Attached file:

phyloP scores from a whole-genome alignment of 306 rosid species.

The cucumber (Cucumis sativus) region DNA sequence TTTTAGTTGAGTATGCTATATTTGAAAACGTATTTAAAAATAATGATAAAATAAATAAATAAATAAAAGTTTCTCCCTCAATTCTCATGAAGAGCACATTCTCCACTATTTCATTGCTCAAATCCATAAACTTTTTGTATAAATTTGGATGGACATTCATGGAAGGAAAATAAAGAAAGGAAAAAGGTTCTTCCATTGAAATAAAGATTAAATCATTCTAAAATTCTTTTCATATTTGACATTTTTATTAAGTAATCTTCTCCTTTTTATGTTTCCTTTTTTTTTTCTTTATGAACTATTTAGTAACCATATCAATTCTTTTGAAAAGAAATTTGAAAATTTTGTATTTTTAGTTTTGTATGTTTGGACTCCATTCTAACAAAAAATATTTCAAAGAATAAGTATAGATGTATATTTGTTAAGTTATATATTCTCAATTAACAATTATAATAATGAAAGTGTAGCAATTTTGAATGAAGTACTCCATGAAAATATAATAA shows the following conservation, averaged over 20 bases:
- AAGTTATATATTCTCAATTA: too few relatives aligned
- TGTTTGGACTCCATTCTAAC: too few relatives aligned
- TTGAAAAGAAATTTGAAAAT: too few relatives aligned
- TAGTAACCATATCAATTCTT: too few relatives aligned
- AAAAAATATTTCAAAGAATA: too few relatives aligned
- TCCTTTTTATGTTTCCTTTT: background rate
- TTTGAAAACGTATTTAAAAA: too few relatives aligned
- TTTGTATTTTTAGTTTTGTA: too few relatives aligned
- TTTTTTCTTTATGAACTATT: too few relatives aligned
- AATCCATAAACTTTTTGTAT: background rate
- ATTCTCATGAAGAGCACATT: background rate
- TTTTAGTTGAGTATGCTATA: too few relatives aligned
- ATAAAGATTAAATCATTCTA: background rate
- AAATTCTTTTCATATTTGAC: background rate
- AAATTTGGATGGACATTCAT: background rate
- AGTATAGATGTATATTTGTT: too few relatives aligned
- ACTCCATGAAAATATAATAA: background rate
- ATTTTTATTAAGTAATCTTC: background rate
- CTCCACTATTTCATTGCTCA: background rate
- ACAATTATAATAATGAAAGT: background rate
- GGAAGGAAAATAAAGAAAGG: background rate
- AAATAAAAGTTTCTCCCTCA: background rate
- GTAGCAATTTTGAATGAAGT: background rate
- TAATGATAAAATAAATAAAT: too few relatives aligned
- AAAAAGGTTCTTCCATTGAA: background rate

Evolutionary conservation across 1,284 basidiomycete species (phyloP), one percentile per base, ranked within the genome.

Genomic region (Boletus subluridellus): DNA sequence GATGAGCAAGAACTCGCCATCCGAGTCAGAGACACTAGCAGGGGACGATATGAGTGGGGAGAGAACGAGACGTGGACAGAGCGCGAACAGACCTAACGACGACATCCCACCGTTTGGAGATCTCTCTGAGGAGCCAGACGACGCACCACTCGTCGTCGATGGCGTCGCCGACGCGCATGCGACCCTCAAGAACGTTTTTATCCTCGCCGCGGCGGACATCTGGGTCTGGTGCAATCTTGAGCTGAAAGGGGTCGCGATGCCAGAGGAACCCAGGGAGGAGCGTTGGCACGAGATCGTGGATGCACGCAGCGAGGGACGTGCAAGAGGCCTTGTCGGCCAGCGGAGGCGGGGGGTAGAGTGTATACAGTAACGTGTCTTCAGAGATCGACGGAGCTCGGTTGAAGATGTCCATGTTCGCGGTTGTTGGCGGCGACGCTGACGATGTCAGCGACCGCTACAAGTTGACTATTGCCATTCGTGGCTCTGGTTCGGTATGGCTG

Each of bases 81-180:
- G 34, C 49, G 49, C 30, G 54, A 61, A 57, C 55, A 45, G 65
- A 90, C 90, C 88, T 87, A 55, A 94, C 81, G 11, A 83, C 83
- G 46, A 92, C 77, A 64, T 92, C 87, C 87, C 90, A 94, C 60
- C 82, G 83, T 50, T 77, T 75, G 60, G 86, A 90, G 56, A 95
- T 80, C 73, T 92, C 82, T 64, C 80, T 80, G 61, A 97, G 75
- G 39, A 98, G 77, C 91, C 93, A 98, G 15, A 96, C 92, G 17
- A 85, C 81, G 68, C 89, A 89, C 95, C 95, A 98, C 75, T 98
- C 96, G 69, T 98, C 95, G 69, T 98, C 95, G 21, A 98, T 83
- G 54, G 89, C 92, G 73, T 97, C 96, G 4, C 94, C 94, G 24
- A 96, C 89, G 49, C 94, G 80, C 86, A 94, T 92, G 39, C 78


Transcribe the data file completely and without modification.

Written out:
phyloP scores from a whole-genome alignment of 306 rosid species.

The cucumber (Cucumis sativus) region DNA sequence TTTTAGTTGAGTATGCTATATTTGAAAACGTATTTAAAAATAATGATAAAATAAATAAATAAATAAAAGTTTCTCCCTCAATTCTCATGAAGAGCACATTCTCCACTATTTCATTGCTCAAATCCATAAACTTTTTGTATAAATTTGGATGGACATTCATGGAAGGAAAATAAAGAAAGGAAAAAGGTTCTTCCATTGAAATAAAGATTAAATCATTCTAAAATTCTTTTCATATTTGACATTTTTATTAAGTAATCTTCTCCTTTTTATGTTTCCTTTTTTTTTTCTTTATGAACTATTTAGTAACCATATCAATTCTTTTGAAAAGAAATTTGAAAATTTTGTATTTTTAGTTTTGTATGTTTGGACTCCATTCTAACAAAAAATATTTCAAAGAATAAGTATAGATGTATATTTGTTAAGTTATATATTCTCAATTAACAATTATAATAATGAAAGTGTAGCAATTTTGAATGAAGTACTCCATGAAAATATAATAA shows the following conservation, averaged over 20 bases:
- AAGTTATATATTCTCAATTA: too few relatives aligned
- TGTTTGGACTCCATTCTAAC: too few relatives aligned
- TTGAAAAGAAATTTGAAAAT: too few relatives aligned
- TAGTAACCATATCAATTCTT: too few relatives aligned
- AAAAAATATTTCAAAGAATA: too few relatives aligned
- TCCTTTTTATGTTTCCTTTT: background rate
- TTTGAAAACGTATTTAAAAA: too few relatives aligned
- TTTGTATTTTTAGTTTTGTA: too few relatives aligned
- TTTTTTCTTTATGAACTATT: too few relatives aligned
- AATCCATAAACTTTTTGTAT: background rate
- ATTCTCATGAAGAGCACATT: background rate
- TTTTAGTTGAGTATGCTATA: too few relatives aligned
- ATAAAGATTAAATCATTCTA: background rate
- AAATTCTTTTCATATTTGAC: background rate
- AAATTTGGATGGACATTCAT: background rate
- AGTATAGATGTATATTTGTT: too few relatives aligned
- ACTCCATGAAAATATAATAA: background rate
- ATTTTTATTAAGTAATCTTC: background rate
- CTCCACTATTTCATTGCTCA: background rate
- ACAATTATAATAATGAAAGT: background rate
- GGAAGGAAAATAAAGAAAGG: background rate
- AAATAAAAGTTTCTCCCTCA: background rate
- GTAGCAATTTTGAATGAAGT: background rate
- TAATGATAAAATAAATAAAT: too few relatives aligned
- AAAAAGGTTCTTCCATTGAA: background rate

Evolutionary conservation across 1,284 basidiomycete species (phyloP), one percentile per base, ranked within the genome.

Genomic region (Boletus subluridellus): DNA sequence GATGAGCAAGAACTCGCCATCCGAGTCAGAGACACTAGCAGGGGACGATATGAGTGGGGAGAGAACGAGACGTGGACAGAGCGCGAACAGACCTAACGACGACATCCCACCGTTTGGAGATCTCTCTGAGGAGCCAGACGACGCACCACTCGTCGTCGATGGCGTCGCCGACGCGCATGCGACCCTCAAGAACGTTTTTATCCTCGCCGCGGCGGACATCTGGGTCTGGTGCAATCTTGAGCTGAAAGGGGTCGCGATGCCAGAGGAACCCAGGGAGGAGCGTTGGCACGAGATCGTGGATGCACGCAGCGAGGGACGTGCAAGAGGCCTTGTCGGCCAGCGGAGGCGGGGGGTAGAGTGTATACAGTAACGTGTCTTCAGAGATCGACGGAGCTCGGTTGAAGATGTCCATGTTCGCGGTTGTTGGCGGCGACGCTGACGATGTCAGCGACCGCTACAAGTTGACTATTGCCATTCGTGGCTCTGGTTCGGTATGGCTG

Each of bases 81-180:
- G 34, C 49, G 49, C 30, G 54, A 61, A 57, C 55, A 45, G 65
- A 90, C 90, C 88, T 87, A 55, A 94, C 81, G 11, A 83, C 83
- G 46, A 92, C 77, A 64, T 92, C 87, C 87, C 90, A 94, C 60
- C 82, G 83, T 50, T 77, T 75, G 60, G 86, A 90, G 56, A 95
- T 80, C 73, T 92, C 82, T 64, C 80, T 80, G 61, A 97, G 75
- G 39, A 98, G 77, C 91, C 93, A 98, G 15, A 96, C 92, G 17
- A 85, C 81, G 68, C 89, A 89, C 95, C 95, A 98, C 75, T 98
- C 96, G 69, T 98, C 95, G 69, T 98, C 95, G 21, A 98, T 83
- G 54, G 89, C 92, G 73, T 97, C 96, G 4, C 94, C 94, G 24
- A 96, C 89, G 49, C 94, G 80, C 86, A 94, T 92, G 39, C 78